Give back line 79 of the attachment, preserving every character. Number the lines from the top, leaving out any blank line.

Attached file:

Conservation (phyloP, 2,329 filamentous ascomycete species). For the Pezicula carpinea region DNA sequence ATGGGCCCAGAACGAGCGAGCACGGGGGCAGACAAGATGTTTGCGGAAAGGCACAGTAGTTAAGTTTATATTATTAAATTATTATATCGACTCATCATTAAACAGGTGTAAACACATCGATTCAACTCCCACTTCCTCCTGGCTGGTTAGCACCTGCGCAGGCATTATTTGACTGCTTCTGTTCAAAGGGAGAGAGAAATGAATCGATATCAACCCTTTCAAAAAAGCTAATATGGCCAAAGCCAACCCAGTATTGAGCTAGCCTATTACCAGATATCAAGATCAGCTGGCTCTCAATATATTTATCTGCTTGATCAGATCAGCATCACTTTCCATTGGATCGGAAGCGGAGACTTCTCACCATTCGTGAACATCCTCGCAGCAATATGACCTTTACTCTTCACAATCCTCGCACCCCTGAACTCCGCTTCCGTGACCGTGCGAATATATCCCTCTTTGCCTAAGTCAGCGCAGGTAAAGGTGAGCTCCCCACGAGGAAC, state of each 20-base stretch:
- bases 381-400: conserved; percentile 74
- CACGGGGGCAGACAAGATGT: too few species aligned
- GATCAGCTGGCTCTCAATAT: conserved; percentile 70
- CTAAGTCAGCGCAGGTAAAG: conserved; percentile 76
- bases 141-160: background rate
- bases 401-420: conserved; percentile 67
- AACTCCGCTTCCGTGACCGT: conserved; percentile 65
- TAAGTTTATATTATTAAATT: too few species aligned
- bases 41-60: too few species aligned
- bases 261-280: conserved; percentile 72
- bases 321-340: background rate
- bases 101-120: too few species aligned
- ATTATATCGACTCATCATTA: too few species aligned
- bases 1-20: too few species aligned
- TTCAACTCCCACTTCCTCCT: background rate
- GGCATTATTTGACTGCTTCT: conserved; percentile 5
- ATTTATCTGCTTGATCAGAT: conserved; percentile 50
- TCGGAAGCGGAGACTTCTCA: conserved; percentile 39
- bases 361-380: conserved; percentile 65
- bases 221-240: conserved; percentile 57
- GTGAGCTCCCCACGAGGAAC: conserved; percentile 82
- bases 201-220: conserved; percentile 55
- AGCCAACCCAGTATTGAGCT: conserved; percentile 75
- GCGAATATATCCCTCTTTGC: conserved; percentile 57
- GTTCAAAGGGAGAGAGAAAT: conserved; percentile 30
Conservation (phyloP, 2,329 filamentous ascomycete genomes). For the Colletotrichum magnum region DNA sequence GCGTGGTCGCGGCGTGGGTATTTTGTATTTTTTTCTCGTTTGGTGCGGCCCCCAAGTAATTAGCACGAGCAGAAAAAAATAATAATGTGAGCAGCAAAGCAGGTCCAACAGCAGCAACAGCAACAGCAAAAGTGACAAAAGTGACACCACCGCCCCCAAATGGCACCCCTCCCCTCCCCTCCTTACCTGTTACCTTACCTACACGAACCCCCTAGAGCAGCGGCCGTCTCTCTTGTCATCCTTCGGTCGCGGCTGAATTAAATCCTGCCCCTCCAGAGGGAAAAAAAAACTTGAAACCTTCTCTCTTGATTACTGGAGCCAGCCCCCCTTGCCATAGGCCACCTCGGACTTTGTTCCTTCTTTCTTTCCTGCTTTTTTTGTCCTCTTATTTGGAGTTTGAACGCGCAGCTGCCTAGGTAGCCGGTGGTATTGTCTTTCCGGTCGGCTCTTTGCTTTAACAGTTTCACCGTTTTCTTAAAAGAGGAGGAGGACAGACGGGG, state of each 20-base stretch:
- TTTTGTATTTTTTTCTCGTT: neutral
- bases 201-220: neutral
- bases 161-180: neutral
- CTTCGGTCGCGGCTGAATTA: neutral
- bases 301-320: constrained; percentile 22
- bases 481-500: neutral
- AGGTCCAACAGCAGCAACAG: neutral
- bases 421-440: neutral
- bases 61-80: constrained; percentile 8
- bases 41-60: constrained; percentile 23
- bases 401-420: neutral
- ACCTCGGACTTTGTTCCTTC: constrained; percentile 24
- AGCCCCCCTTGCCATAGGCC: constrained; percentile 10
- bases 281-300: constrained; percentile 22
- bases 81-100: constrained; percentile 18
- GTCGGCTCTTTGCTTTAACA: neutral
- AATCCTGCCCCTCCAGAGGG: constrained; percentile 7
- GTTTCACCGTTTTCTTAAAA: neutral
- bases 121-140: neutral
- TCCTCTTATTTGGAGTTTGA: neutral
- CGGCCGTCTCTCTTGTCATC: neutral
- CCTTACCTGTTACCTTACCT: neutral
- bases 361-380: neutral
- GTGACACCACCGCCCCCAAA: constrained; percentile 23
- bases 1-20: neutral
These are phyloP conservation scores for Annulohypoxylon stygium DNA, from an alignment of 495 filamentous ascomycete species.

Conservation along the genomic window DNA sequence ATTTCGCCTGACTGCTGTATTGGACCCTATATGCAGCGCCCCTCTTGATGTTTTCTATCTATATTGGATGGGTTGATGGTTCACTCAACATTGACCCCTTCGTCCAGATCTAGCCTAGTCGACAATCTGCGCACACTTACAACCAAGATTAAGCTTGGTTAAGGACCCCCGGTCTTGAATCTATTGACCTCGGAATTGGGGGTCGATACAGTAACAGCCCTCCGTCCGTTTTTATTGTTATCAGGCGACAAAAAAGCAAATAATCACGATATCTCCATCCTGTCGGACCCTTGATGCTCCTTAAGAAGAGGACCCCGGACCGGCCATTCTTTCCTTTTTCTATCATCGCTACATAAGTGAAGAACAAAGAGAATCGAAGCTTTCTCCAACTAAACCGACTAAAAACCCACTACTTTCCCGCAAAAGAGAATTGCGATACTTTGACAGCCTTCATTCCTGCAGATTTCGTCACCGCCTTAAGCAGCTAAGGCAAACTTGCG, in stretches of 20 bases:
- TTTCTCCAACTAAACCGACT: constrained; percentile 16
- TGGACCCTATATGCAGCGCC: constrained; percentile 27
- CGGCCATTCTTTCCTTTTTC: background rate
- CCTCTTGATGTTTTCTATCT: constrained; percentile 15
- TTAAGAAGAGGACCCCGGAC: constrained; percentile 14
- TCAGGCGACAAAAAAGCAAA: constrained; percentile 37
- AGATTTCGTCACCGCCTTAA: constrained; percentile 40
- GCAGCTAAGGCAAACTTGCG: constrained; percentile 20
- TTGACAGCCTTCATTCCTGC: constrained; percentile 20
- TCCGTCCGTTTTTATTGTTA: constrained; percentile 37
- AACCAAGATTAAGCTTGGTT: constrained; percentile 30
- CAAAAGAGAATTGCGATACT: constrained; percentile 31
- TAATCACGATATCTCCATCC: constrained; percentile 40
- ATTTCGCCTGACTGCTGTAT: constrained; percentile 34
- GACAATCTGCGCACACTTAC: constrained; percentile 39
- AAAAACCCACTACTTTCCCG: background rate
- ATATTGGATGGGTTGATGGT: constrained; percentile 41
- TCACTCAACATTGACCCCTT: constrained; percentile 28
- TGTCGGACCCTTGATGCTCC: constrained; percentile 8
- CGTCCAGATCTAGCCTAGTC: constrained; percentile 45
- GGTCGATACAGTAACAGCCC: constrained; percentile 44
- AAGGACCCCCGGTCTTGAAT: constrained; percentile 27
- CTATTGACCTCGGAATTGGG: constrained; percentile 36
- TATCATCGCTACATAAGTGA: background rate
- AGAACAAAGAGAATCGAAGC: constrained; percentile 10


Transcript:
- AGAACAAAGAGAATCGAAGC: constrained; percentile 10